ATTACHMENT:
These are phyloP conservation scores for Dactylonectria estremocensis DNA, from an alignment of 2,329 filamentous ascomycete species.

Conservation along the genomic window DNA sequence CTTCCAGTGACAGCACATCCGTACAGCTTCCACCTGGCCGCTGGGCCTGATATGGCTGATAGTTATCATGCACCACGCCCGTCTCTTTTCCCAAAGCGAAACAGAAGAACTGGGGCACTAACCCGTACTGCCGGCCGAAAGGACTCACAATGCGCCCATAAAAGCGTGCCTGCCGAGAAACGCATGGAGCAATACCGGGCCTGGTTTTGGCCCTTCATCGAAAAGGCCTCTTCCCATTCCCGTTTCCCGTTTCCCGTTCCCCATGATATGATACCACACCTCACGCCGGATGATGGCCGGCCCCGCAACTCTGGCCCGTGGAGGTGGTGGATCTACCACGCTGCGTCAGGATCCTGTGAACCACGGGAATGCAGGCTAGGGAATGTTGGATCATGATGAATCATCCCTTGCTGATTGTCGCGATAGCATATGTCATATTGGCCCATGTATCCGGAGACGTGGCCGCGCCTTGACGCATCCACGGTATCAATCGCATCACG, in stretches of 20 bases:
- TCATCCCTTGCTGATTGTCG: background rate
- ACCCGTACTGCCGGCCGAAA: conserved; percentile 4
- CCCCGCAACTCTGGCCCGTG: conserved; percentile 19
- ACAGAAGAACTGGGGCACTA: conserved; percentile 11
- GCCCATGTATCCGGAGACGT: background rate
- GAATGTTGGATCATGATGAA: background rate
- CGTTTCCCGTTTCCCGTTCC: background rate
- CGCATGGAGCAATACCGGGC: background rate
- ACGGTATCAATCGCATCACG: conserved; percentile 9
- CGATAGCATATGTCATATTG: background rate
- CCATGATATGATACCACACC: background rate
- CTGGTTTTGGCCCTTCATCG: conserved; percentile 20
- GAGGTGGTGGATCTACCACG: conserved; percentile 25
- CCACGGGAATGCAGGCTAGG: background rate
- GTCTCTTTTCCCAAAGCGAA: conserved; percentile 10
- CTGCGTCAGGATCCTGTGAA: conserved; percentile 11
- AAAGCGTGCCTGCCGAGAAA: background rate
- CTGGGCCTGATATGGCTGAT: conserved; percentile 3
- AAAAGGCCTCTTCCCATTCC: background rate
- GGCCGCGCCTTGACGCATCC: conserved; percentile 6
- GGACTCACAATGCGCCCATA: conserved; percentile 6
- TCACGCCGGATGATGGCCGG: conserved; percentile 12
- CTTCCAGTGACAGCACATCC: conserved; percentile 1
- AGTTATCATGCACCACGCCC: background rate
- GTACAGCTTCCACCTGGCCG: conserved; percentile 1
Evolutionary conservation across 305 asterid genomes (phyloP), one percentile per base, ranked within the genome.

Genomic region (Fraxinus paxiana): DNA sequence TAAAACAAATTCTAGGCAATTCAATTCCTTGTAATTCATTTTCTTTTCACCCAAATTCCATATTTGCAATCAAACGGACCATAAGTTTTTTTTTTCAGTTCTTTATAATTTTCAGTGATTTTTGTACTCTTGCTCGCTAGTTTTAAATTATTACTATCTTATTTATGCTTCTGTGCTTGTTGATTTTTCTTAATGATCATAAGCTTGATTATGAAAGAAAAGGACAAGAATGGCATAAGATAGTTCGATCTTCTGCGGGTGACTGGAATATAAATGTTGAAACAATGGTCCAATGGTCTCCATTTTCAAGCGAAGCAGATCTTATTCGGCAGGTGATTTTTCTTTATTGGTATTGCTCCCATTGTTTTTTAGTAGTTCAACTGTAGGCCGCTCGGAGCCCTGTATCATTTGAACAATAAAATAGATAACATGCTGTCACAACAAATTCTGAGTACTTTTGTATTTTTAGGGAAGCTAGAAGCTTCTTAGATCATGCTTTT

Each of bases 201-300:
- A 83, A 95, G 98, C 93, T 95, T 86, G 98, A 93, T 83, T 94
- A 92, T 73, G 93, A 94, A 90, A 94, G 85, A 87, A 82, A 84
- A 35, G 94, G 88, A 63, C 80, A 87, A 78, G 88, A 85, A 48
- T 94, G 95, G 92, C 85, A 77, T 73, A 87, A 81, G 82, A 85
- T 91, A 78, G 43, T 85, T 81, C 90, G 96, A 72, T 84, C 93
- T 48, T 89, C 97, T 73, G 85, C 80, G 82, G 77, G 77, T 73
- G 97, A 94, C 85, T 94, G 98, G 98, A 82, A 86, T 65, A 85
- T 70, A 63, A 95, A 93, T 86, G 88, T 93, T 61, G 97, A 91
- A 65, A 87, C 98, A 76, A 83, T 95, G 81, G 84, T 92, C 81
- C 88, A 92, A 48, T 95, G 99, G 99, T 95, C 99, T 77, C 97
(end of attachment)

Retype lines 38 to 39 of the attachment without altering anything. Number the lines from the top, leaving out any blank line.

- T 70, A 63, A 95, A 93, T 86, G 88, T 93, T 61, G 97, A 91
- A 65, A 87, C 98, A 76, A 83, T 95, G 81, G 84, T 92, C 81